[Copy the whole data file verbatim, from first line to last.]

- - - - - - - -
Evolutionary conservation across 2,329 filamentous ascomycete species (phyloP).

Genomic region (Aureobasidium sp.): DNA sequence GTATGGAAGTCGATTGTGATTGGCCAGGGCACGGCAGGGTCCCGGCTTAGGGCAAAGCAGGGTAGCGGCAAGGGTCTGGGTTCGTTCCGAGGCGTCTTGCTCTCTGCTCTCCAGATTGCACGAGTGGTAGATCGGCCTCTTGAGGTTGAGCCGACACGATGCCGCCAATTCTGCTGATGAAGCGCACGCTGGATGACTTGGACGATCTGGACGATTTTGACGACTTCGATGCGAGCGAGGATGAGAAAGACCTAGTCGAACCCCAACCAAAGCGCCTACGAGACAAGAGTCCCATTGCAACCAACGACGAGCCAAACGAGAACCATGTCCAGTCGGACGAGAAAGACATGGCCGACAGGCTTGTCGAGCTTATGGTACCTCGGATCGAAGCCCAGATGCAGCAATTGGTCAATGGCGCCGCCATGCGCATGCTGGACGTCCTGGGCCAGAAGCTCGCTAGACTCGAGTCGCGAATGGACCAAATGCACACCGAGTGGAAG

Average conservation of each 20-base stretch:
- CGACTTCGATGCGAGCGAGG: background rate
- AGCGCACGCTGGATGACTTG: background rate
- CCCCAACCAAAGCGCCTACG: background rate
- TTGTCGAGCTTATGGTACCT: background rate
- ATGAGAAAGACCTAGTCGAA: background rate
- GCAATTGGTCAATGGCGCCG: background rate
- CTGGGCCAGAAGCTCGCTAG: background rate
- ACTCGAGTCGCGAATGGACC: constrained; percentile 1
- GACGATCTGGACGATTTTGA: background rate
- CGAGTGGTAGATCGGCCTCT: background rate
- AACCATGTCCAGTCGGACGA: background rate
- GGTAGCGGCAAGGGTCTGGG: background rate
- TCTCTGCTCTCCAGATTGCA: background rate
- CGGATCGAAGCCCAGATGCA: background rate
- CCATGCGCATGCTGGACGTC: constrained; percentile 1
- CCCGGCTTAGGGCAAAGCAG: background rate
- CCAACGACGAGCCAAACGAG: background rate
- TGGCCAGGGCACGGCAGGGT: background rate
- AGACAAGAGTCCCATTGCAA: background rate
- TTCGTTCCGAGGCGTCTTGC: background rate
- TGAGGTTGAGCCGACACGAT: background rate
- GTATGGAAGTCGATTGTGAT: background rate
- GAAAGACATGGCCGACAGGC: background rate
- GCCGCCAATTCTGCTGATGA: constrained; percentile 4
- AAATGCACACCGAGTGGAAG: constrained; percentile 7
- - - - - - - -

Evolutionary conservation across 2,329 filamentous ascomycete species (phyloP).

Genomic region (Aureobasidium sp.): DNA sequence GTATGGAAGTCGATTGTGATTGGCCAGGGCACGGCAGGGTCCCGGCTTAGGGCAAAGCAGGGTAGCGGCAAGGGTCTGGGTTCGTTCCGAGGCGTCTTGCTCTCTGCTCTCCAGATTGCACGAGTGGTAGATCGGCCTCTTGAGGTTGAGCCGACACGATGCCGCCAATTCTGCTGATGAAGCGCACGCTGGATGACTTGGACGATCTGGACGATTTTGACGACTTCGATGCGAGCGAGGATGAGAAAGACCTAGTCGAACCCCAACCAAAGCGCCTACGAGACAAGAGTCCCATTGCAACCAACGACGAGCCAAACGAGAACCATGTCCAGTCGGACGAGAAAGACATGGCCGACAGGCTTGTCGAGCTTATGGTACCTCGGATCGAAGCCCAGATGCAGCAATTGGTCAATGGCGCCGCCATGCGCATGCTGGACGTCCTGGGCCAGAAGCTCGCTAGACTCGAGTCGCGAATGGACCAAATGCACACCGAGTGGAAG

Average conservation of each 20-base stretch:
- CGACTTCGATGCGAGCGAGG: background rate
- AGCGCACGCTGGATGACTTG: background rate
- CCCCAACCAAAGCGCCTACG: background rate
- TTGTCGAGCTTATGGTACCT: background rate
- ATGAGAAAGACCTAGTCGAA: background rate
- GCAATTGGTCAATGGCGCCG: background rate
- CTGGGCCAGAAGCTCGCTAG: background rate
- ACTCGAGTCGCGAATGGACC: constrained; percentile 1
- GACGATCTGGACGATTTTGA: background rate
- CGAGTGGTAGATCGGCCTCT: background rate
- AACCATGTCCAGTCGGACGA: background rate
- GGTAGCGGCAAGGGTCTGGG: background rate
- TCTCTGCTCTCCAGATTGCA: background rate
- CGGATCGAAGCCCAGATGCA: background rate
- CCATGCGCATGCTGGACGTC: constrained; percentile 1
- CCCGGCTTAGGGCAAAGCAG: background rate
- CCAACGACGAGCCAAACGAG: background rate
- TGGCCAGGGCACGGCAGGGT: background rate
- AGACAAGAGTCCCATTGCAA: background rate
- TTCGTTCCGAGGCGTCTTGC: background rate
- TGAGGTTGAGCCGACACGAT: background rate
- GTATGGAAGTCGATTGTGAT: background rate
- GAAAGACATGGCCGACAGGC: background rate
- GCCGCCAATTCTGCTGATGA: constrained; percentile 4
- AAATGCACACCGAGTGGAAG: constrained; percentile 7